Comparison of Linear & Rotary EBI


Rotary EBI

The Empty Bottle Inspectors of the past were always and only Rotary Machines. The industries which first started to design and produce them and those which adopted them, were all US-based and specialized in the production of glass bottles.   They were born to check, one by one, all produced bottles rejecting the defective, before to of their resale to Food and Beverage Bottling Companies.   In that epoch, the only inspections were mainly mechanical. The only truly electronic one devoted to the detection of broken finishes. 


The inspection starwheel of a Rotary Empty Bottle Inspector in a legacy Machine.  Visible a HV strobo flasher illuminating bottles' finishes,  the Finish inspection CCD camera.   The advantages of the rotary solution are felt in two special cases: extremely high acceleration speed (72000 bhp) and drop-like non-cylindric bottles’ shapes  




A Vendor of Labeller Machines, yet recognized decades ago for this type of Bottling Machinery, had the idea to use the body of one of its standard Labellers, replacing the labelling stations around the labeller central carousel with CCD-camera equipped controls for the external sidewall inspection.

This way, Labeller's tulips and rotary plates started to be used to rotate the bottles, exposing their entire 360º external sidewall development to CCD-cameras.  A Japanese company, in partnership with the mechanical Labellers' Vendor, contributed the Optoelectronics’ hardware and algorithmic know-how.  Software and hardware necessaries for this transformation.  What was until then a Labeller Machine, say something strictly mechanical, where the entire automation was purely electromechanical (relays, contactors and timers) started to appear as an electronic powerhouse.  The standardization occurred after 1990 presents Rotary EBIs as they can be seen still today: their common structure implies an infeed worm with trigger and infeed checks.  Infeed controls, with photoelectric switches protecting the EBI, preventing the entrance of fallen, inclined, broken bottles, foreign, plastic capped, metal capped or too high bottles. 

  Over 60000 bottles-per-hour no Linear EBI solution exist. Only Rotary EBIs guarantee the high speed inspection of special bottle designs, like those on right side, thanks to a firm handling by metal fingers of hardened steel materials   






























A first rejection star wheel exists, purportedly, right in the EBI entrance. A rejection starwheel, immediately later, to reject these bottles. Later bottles are passed to a central carousel devoted to external sidewall inspection where bottles are revolved by rotary bases. The following, named Inspection Starwheel, where base, finish and residual liquid checks are performed.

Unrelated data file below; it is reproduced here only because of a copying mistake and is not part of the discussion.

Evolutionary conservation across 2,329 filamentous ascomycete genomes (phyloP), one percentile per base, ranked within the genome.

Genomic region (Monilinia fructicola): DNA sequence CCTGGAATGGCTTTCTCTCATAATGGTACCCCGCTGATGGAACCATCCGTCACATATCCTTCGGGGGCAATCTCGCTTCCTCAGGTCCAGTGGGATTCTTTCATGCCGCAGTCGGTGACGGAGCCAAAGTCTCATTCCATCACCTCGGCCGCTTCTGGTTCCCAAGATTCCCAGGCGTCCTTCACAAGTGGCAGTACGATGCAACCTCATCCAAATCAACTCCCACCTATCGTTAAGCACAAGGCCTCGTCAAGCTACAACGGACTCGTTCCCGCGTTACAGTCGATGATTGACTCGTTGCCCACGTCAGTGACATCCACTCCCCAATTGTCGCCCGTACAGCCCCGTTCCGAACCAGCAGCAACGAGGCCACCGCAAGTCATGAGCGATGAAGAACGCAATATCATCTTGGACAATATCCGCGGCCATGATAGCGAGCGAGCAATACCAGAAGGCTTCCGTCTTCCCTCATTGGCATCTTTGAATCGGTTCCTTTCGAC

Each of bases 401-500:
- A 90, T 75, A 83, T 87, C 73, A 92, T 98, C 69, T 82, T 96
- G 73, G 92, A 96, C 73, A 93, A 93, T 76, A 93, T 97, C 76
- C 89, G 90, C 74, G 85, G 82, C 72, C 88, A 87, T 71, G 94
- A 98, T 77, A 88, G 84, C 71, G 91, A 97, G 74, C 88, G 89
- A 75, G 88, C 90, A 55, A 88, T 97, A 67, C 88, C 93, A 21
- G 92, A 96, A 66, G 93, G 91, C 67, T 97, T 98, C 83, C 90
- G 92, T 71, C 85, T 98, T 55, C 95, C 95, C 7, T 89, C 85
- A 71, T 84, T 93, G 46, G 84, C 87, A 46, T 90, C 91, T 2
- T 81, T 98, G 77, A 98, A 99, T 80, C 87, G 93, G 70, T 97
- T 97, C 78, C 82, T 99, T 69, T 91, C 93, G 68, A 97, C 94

Rejection of the defective bottles encountered in the carousel and starwheel, by mean of a following rejection starwheel, with two rejects out feeds toward:

  • Washer Machine infeed;
  • automatic gravity destruction;
  • accumulation, for a further final Operator control and sorting toward destruction, selection in crates, or Washer Machine.


plus, the Production out feed, toward the Filler Machine.

Today, the range of inspections encountered in the Rotary EBIs are:

  • Spots and other visible defects, on all of the external surface of glass and PET Returnable (PRB) bottles;
  • Presence of foreign opaque objects in the base of glass (and, PRB) bottles;
  • Presence of foreign semitransparent objects in the base of glass bottles;
  • Presence of water-based liquids, into glass (and, PRB) bottles;
  • Presence of mineral oils or paint into glass (and, PRB) bottles;
  • Broken thread of returnable and non-returnable glass bottles;
  • Broken crown-cork finish of returnable and non-returnable glass bottles;
  • Opaque bodies over external and inner sidewall of returnable and non-returnable glass bottles;
  • Too-thin or too-thick infeeding bottles;
  • Closed infeeding bottles (metal or plastic caps);
  • Fallen infeeding bottles
  • Inclined infeeding bottles.